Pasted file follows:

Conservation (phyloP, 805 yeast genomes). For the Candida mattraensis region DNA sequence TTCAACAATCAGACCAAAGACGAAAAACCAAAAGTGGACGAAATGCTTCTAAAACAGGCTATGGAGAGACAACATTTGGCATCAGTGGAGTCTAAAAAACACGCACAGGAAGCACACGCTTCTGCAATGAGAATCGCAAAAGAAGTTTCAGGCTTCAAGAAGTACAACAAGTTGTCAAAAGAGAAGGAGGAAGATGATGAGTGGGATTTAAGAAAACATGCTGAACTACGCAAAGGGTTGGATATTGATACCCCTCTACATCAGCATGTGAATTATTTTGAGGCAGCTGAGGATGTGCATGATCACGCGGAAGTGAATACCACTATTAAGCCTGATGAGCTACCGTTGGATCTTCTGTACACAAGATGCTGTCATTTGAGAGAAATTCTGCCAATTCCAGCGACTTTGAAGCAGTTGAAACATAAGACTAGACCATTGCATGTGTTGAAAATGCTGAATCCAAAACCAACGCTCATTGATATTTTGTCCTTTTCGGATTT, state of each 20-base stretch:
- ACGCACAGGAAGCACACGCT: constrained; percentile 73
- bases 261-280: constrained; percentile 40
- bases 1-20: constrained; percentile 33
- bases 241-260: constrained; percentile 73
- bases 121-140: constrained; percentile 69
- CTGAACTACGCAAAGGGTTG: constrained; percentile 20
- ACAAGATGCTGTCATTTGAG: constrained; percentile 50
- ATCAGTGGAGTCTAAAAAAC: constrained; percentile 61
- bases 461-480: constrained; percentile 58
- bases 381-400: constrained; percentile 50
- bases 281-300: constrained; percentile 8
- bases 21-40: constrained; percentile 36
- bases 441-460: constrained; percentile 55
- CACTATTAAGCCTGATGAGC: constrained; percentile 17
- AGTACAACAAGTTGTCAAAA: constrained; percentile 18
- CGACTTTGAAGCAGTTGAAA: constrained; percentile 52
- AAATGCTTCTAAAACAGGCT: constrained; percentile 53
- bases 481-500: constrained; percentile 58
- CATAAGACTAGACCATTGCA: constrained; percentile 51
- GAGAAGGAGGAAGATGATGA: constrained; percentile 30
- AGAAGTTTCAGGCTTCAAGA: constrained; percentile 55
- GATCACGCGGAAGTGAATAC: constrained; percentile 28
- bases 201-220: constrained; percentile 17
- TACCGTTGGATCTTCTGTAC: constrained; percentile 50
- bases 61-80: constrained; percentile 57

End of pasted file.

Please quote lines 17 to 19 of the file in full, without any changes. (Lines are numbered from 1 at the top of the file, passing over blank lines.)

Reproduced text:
- CGACTTTGAAGCAGTTGAAA: constrained; percentile 52
- AAATGCTTCTAAAACAGGCT: constrained; percentile 53
- bases 481-500: constrained; percentile 58